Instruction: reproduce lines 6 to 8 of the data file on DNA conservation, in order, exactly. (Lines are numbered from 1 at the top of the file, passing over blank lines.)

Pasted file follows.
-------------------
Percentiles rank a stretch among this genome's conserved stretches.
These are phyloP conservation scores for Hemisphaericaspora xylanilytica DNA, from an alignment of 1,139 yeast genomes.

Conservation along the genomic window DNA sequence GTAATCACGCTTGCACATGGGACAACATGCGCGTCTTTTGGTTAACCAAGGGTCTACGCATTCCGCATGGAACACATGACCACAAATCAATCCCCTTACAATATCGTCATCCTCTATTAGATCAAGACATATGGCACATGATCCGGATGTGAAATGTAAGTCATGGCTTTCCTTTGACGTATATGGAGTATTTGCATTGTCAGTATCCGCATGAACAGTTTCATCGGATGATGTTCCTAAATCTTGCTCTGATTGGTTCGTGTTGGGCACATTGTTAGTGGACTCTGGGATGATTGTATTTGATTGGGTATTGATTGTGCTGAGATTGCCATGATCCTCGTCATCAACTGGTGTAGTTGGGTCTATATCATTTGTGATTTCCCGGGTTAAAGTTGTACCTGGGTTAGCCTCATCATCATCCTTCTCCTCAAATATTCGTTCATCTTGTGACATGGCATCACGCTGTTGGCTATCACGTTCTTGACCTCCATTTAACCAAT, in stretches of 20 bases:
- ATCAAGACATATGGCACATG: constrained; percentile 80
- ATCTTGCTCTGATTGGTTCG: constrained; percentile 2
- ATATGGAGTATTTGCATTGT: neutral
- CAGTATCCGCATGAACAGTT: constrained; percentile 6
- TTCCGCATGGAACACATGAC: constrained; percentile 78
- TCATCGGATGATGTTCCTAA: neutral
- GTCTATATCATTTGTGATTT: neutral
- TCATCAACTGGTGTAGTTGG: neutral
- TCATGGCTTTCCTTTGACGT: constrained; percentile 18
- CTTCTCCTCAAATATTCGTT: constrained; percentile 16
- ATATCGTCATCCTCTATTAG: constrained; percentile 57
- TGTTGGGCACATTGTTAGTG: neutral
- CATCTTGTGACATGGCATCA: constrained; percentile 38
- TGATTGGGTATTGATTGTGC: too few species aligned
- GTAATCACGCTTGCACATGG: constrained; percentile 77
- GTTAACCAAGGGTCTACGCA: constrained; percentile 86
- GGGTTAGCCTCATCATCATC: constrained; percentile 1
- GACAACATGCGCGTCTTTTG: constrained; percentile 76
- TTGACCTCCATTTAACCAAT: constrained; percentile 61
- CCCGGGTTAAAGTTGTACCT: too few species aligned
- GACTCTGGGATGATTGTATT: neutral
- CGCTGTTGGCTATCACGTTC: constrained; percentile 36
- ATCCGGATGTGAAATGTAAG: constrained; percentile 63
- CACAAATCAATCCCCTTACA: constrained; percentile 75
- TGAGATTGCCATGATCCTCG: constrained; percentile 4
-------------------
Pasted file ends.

- ATATGGAGTATTTGCATTGT: neutral
- CAGTATCCGCATGAACAGTT: constrained; percentile 6
- TTCCGCATGGAACACATGAC: constrained; percentile 78